Fuchs’ dystrophy is an inherited condition that affects the inner layer of the cornea. This layer contains small pump cells (endothelial cells) that constantly remove fluids from the cornea in order to maintain its clarity. In patients with Fuchs’ dystrophy, premature loss of these pump cells results in corneal swelling, clouding and decreased vision. Fuchs’ dystrophy affects both eyes and is slightly more common among women than men. It generally begins at 30-40 years of age and progresses gradually with time.
In early stages, vision may seem blurred in the morning and sharper later in the day but as the conditions worsen, vision becomes continuously blurred. Other symptoms include hazy vision and glare when looking at lights. Fuchs’ can be detected during a routine eye examination. The health and number of endothelial cells can be evaluated and monitored by an instrument known as specular microscopy.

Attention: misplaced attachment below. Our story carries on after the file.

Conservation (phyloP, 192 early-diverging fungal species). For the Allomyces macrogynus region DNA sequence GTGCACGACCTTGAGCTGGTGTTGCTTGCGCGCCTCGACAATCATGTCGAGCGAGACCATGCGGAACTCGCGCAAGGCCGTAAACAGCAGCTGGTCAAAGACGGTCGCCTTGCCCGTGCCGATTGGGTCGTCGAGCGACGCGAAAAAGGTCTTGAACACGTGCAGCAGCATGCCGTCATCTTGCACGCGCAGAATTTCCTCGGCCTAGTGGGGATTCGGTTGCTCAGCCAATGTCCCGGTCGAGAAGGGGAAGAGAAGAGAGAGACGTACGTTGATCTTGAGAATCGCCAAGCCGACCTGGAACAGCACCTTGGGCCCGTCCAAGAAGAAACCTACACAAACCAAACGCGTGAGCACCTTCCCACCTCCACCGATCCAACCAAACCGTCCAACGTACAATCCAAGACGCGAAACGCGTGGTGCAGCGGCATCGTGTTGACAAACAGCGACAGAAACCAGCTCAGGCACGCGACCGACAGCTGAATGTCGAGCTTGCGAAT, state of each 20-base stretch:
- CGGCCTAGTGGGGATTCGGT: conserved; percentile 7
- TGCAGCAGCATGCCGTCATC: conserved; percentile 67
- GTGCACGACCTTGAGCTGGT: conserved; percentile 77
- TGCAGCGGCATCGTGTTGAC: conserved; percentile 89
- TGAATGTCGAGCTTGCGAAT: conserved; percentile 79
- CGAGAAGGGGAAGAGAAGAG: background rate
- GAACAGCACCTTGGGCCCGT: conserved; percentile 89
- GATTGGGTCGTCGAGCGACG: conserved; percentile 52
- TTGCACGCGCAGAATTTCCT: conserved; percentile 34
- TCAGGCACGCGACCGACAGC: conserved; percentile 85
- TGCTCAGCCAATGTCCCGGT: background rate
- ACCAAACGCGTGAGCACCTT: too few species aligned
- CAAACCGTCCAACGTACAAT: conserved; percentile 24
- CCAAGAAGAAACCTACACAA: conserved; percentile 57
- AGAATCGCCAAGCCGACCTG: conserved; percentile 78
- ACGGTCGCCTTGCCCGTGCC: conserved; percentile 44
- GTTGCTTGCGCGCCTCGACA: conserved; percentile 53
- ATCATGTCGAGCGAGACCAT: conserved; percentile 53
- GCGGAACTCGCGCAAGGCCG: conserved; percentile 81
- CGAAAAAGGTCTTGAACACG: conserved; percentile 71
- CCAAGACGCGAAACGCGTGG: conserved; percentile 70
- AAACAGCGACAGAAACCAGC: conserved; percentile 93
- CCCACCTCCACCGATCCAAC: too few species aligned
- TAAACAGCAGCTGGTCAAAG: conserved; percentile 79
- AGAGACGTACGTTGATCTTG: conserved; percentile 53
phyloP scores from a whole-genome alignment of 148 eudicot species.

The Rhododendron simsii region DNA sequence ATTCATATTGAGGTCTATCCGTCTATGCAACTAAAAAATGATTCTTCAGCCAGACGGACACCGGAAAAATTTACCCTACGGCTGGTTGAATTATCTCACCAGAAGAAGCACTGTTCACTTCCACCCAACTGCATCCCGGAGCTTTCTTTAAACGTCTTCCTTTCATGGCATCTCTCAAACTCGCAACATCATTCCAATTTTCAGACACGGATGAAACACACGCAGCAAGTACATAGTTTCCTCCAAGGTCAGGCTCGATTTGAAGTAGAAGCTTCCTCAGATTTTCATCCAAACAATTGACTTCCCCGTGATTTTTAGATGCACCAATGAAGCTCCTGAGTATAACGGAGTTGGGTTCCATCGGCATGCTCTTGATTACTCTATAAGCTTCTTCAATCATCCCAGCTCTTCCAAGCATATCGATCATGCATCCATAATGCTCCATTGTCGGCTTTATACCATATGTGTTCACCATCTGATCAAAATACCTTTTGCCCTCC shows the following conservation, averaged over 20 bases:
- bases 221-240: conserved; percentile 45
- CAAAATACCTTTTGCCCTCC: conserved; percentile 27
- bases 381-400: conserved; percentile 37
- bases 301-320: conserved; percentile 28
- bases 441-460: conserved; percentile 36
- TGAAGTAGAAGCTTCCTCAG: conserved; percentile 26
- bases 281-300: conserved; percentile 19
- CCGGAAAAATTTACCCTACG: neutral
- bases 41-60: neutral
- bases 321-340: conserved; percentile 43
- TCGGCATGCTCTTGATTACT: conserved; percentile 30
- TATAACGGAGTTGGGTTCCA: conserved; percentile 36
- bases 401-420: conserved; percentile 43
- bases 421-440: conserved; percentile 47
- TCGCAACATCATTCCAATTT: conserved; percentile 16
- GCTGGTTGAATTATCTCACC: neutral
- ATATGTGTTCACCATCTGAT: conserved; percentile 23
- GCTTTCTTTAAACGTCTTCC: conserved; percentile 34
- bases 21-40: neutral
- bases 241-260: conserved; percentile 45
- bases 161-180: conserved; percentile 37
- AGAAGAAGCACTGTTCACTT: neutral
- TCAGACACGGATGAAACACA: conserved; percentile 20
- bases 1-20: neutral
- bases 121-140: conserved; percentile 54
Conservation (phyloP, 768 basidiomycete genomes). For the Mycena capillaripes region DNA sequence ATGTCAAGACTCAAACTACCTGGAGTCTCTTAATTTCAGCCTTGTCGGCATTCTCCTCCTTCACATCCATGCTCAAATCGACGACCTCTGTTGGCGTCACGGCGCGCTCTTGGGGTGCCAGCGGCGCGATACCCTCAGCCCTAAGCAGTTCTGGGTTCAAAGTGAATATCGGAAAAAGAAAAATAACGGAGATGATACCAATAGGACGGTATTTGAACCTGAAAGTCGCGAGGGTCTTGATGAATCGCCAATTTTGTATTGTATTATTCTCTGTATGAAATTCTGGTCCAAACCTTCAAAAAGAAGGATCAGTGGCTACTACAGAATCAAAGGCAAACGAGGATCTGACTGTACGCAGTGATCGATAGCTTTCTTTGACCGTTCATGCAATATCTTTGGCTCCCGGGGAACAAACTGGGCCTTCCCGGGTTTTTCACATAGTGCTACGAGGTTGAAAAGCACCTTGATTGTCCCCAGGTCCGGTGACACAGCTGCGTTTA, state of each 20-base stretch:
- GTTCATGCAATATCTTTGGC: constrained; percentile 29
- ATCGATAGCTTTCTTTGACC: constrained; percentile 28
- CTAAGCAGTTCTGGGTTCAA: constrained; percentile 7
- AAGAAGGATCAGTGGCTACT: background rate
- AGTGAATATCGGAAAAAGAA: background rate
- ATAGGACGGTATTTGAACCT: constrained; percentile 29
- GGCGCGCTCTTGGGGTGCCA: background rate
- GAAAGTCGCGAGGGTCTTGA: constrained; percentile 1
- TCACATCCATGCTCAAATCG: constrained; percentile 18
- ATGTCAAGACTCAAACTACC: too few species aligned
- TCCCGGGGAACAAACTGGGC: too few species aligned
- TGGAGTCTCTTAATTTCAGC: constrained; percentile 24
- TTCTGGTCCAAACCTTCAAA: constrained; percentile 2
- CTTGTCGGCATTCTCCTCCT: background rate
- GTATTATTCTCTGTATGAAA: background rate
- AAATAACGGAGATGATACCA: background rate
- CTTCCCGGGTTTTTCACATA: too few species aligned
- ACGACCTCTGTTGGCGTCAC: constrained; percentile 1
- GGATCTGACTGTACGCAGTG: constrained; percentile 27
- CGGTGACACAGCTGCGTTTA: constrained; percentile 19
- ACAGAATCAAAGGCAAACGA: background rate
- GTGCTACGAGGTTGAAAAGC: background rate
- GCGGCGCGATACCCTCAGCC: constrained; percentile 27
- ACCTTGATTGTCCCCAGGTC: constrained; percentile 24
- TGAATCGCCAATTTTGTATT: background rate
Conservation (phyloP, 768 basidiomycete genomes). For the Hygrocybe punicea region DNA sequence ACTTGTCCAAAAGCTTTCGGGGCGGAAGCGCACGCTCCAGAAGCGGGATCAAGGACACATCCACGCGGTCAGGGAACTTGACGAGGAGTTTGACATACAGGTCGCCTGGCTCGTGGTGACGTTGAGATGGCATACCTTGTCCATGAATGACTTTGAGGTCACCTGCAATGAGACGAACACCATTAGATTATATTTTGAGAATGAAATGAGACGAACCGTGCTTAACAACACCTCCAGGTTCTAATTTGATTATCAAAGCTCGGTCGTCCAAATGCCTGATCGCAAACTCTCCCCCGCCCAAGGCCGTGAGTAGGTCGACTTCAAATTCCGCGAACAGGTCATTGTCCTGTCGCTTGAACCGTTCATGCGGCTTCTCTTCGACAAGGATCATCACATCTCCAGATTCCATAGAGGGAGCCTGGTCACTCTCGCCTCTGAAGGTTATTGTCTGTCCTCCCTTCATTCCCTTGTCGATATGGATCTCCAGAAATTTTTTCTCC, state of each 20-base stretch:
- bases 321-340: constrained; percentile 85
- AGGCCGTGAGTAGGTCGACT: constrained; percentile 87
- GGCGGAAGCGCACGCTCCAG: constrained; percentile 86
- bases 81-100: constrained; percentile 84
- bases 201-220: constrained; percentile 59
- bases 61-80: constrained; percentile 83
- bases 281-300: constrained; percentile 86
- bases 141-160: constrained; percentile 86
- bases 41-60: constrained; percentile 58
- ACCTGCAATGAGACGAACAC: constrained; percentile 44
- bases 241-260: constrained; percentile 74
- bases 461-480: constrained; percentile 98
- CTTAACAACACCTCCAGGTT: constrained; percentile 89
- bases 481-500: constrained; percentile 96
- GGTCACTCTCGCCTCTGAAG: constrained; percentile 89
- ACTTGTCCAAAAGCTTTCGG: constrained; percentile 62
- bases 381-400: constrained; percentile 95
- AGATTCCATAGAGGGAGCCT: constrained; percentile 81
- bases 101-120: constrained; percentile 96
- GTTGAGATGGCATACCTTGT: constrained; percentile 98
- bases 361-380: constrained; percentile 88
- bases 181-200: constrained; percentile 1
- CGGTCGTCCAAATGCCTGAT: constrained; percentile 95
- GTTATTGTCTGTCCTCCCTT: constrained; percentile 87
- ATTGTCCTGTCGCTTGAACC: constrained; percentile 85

Fuchs’ dystrophy cannot be cured, though, with certain medications, the blurred vision resulting from corneal swelling can be improved. A corneal transplant is indicated when the vision deteriorates to the point that it impairs the patient’s ability to function.
New techniques including Descemet’s Stripping Endothelial Keratoplasty (DSEK) and Descemet's Membrane Endothelial Keratoplasty (DMEK) have evolved in corneal transplant surgery and accomplishes the goal of replacing only the endothelial cell layer. This new technique offers significant advantages over the standard corneal transplant such as a smaller surgical incision, fewer sutures, and faster visual recovery.